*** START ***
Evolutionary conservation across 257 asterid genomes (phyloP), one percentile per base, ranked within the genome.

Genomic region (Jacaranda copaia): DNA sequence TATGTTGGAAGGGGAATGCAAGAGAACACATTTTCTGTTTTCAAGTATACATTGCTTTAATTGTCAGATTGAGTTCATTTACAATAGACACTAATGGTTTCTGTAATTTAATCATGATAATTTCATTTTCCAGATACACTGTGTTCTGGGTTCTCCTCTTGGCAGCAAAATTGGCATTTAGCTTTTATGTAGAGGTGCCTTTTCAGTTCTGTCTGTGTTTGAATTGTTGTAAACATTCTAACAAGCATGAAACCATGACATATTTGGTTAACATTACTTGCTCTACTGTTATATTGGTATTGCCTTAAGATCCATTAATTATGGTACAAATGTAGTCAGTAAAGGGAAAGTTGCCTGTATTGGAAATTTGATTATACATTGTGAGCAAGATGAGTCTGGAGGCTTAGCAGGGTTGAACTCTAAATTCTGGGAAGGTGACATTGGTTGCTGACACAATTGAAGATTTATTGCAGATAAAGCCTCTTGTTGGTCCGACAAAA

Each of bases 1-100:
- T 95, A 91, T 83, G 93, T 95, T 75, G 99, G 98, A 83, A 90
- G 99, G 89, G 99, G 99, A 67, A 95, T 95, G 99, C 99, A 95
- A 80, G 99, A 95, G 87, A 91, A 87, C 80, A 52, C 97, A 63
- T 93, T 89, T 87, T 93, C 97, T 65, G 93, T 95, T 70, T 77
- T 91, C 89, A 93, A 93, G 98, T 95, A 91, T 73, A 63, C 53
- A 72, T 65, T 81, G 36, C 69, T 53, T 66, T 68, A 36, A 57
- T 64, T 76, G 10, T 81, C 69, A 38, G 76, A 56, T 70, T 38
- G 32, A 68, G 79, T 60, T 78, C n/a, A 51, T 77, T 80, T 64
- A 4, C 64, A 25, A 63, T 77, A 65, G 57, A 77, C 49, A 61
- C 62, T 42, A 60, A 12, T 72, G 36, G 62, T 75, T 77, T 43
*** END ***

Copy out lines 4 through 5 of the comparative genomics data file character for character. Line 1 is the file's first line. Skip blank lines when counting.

- T 95, A 91, T 83, G 93, T 95, T 75, G 99, G 98, A 83, A 90
- G 99, G 89, G 99, G 99, A 67, A 95, T 95, G 99, C 99, A 95